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Brain Trust

Michal Eisikowitz

Just off Boro Park’s 17th Avenue, two sisters merge passion, professionalism, and a relentless pursuit for knowledge in a thriving occupational therapy practice. Here’s what they want you to know about child development — and the effective approach to choosing a therapist.

Wednesday, August 27, 2014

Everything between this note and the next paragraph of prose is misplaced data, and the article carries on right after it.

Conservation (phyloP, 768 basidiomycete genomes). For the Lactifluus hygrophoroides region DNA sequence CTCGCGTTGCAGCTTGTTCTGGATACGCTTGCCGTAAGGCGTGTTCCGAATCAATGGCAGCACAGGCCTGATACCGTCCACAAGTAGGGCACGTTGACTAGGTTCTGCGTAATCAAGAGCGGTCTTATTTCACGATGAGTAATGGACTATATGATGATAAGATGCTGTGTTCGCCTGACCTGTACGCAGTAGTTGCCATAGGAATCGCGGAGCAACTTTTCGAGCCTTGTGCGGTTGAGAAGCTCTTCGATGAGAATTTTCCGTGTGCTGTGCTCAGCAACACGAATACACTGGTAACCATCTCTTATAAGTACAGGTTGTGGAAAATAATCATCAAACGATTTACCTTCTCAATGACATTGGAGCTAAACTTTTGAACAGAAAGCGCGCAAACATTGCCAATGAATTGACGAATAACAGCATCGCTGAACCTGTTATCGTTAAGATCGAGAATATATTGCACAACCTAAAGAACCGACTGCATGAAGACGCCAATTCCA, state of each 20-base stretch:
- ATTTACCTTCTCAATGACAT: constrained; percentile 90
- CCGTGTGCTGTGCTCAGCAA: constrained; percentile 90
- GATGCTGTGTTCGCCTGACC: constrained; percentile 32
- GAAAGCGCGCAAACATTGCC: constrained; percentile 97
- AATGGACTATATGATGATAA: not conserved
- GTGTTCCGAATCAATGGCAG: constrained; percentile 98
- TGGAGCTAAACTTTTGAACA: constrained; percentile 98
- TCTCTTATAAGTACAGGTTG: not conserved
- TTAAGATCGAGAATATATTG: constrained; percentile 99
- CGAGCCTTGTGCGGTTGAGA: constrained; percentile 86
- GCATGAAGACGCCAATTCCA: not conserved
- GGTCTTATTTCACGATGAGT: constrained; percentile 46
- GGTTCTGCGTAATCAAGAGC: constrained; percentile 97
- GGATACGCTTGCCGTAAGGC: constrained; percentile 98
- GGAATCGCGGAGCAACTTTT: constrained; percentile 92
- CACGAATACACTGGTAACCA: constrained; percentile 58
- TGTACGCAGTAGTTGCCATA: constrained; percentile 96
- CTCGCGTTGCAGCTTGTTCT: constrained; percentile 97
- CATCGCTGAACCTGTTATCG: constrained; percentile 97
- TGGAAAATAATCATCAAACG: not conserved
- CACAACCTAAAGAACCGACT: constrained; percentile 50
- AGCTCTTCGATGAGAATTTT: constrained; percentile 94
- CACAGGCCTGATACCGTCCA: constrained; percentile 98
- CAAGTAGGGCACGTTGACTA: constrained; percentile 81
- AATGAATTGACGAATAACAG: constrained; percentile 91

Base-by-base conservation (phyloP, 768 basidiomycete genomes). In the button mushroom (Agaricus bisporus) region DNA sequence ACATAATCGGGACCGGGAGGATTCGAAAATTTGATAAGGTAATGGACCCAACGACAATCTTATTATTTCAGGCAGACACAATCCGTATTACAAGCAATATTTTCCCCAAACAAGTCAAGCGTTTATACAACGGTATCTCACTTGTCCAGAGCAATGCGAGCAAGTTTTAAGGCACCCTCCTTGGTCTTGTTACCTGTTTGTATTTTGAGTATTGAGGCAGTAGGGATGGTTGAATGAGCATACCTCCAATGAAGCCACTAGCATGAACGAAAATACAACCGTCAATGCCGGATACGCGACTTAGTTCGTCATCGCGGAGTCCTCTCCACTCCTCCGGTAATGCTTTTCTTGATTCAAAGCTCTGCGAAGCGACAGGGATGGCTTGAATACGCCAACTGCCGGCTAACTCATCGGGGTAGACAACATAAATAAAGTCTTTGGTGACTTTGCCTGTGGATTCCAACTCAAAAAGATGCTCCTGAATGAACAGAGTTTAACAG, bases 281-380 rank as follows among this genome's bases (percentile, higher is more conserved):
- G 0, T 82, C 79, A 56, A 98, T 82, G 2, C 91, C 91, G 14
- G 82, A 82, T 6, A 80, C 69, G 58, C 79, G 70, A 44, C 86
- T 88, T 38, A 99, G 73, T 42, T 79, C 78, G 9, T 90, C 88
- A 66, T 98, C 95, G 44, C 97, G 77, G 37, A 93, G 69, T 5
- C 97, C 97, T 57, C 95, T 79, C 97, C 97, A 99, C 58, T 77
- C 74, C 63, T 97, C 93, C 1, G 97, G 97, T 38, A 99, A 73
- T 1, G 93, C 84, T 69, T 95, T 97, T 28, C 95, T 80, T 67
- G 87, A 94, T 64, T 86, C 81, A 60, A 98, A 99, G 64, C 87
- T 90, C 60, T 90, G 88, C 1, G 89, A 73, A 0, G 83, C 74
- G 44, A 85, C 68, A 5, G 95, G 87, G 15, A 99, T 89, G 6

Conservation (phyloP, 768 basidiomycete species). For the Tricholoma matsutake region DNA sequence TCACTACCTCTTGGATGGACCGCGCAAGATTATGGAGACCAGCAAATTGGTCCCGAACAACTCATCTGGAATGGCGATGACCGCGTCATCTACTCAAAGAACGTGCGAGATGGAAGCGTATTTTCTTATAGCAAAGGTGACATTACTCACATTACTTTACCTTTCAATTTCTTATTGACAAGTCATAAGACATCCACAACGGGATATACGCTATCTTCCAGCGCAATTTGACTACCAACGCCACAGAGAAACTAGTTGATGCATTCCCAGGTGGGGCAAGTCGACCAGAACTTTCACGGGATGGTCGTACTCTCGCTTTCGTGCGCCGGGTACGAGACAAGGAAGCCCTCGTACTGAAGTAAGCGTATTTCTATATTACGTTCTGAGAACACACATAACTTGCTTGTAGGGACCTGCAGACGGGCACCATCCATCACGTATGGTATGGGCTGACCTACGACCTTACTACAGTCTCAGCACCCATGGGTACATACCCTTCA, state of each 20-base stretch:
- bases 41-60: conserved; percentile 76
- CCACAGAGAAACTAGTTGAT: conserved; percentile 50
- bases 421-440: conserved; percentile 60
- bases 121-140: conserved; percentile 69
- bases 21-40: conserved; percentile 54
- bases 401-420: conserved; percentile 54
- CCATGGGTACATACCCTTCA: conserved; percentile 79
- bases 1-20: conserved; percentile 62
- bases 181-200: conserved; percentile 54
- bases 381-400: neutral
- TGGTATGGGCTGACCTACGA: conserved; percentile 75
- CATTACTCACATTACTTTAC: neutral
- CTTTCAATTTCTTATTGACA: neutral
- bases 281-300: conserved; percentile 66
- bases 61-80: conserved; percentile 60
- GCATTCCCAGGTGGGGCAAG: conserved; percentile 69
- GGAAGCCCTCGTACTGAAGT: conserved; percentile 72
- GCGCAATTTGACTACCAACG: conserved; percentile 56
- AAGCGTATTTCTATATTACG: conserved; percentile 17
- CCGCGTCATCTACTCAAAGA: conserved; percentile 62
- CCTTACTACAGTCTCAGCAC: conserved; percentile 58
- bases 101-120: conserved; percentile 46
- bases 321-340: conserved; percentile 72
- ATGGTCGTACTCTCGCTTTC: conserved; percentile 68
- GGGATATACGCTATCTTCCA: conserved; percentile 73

Tuesday morning, the appointment book showed three back-to-back appointments for occupational therapy (OT) evaluations. Eight-year-old Pinchas*, nine-year-oldMeryl, and twelve-year-old Shaindy arrived separately with their parents. Pinchas, a sweet boy with a history of delayed milestones who’d received OT services from birth, used to enjoy reading. Now, he’d agree to a book only if it was read to him; when forced to read himself, it took ages. Bright and imaginative,Meryl excelled in verbal expression. Academics had always come naturally to her, but she’d recently begun showing difficulty reading and writing. A three-page exam took her hours, teachers complained. Shaindy had trouble reading both Hebrew and English. At age eight, a therapeutic movement program improved her reading for a while, but as she got older and intensive board copying and complex reading assignments became standard, she started drowning. All three presented with the identical problem — reading issues — and a lightweight evaluation by novice professionals might have yielded similar treatments. But for Friedy Guttmann Singer andRoizyGuttmann, veteran occupational therapists who believe in comprehensive, exhaustive testing, the commonality ended there. “You have to look behind the symptoms, find the underlying issues,” Roizy says. Together the sister-colleagues run Hands on OT Rehab Services, established in 1999 in the heart of Boro Park. With over 5,000 children evaluated, and hundreds more treated to date, the practice has earned a reputation for effecting lasting change in children with sensory, anxiety, social, or behavioral issues. Its magical approach? The fact that there is none.

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